Abstract for: From situated action to model abstraction—and back again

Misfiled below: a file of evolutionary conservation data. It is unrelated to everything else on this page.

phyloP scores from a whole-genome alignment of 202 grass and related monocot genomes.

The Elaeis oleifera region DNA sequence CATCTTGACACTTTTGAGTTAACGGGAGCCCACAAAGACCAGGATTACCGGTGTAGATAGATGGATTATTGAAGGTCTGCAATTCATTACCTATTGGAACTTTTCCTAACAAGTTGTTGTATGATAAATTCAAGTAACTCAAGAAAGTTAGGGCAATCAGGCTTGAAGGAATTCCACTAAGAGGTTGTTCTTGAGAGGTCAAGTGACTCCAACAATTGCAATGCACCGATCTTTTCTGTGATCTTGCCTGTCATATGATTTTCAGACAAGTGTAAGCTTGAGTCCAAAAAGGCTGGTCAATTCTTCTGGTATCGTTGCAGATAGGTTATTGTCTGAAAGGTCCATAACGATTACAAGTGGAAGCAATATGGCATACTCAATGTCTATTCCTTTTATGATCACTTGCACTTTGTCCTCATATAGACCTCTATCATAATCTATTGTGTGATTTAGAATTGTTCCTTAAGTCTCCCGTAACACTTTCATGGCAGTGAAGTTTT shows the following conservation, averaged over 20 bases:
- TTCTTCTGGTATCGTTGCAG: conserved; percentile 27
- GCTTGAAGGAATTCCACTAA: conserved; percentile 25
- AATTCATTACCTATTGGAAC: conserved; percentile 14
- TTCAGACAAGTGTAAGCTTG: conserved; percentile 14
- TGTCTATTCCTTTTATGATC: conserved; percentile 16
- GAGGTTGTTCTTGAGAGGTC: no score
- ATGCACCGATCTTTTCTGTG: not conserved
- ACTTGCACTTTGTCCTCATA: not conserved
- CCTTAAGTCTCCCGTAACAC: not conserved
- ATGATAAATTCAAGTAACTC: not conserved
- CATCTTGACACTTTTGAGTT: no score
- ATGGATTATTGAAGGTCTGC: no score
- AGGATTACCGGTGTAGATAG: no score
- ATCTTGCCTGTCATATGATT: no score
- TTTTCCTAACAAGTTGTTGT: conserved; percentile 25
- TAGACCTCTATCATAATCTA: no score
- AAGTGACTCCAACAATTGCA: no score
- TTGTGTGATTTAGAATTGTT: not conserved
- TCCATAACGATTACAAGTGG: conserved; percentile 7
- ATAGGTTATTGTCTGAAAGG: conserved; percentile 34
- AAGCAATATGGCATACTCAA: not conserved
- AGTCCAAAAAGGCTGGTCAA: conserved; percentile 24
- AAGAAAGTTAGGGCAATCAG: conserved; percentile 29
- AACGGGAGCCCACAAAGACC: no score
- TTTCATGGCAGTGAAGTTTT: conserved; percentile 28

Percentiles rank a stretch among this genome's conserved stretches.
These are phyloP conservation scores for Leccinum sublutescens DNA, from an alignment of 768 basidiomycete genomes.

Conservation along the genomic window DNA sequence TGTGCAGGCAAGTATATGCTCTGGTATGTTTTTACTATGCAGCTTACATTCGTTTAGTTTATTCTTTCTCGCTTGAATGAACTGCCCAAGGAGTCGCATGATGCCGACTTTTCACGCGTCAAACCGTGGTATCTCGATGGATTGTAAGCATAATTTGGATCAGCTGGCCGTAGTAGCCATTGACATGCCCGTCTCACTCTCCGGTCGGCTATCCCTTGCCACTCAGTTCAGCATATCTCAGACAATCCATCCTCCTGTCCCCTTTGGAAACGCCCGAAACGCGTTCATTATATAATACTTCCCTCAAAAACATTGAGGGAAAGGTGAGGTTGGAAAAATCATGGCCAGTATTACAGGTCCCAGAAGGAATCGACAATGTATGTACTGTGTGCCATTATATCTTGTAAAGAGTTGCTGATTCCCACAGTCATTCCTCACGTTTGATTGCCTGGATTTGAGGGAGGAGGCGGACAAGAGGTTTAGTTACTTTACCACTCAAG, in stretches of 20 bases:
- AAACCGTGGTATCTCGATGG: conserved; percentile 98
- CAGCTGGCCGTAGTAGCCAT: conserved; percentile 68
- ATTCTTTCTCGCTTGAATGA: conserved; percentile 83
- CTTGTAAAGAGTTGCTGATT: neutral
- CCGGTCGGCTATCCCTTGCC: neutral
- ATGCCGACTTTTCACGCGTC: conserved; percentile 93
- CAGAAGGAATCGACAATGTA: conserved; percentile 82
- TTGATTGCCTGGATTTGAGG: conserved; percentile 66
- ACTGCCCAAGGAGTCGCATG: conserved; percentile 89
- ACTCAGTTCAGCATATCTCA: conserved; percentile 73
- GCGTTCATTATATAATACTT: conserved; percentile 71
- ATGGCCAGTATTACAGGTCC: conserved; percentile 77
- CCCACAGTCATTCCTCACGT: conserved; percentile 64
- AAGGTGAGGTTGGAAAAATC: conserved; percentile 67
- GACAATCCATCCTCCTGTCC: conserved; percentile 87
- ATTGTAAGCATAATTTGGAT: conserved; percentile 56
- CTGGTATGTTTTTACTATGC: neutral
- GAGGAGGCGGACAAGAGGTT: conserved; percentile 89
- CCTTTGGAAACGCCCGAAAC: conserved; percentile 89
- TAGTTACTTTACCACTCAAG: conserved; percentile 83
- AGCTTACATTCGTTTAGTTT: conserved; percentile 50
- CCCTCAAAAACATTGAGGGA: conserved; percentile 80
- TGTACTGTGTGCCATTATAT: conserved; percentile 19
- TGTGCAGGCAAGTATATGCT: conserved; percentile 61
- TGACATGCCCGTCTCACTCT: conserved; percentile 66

Regardless of the number and quality of insights we gain from building and analyzing dynamic models, the only strategies people can act on are those in their heads. The strategies people internalize are directly related to their perceived capacities to act—the verbs they believe accessible to them. If we desire others to implement model-educated policies—a series of actions based on decisions informed by particular information flows—then we must be serious about connecting model abstractions with situated actions. We seldom do this effectively as reporters, assessors, prescribers. Instead, we can invest more time in their communities, recalling that we remain at their invitation. We can listen more carefully and longer, observe in more nuance and compassion. By offering our grammar of representations, relationships, and equations as much in their turn of phrase—and in their hand—as possible, we help connect piecemeal experiential understandings to richer, dynamic explanations they can internalize and so reveal, to us as well as to themselves, situated steps for effecting change.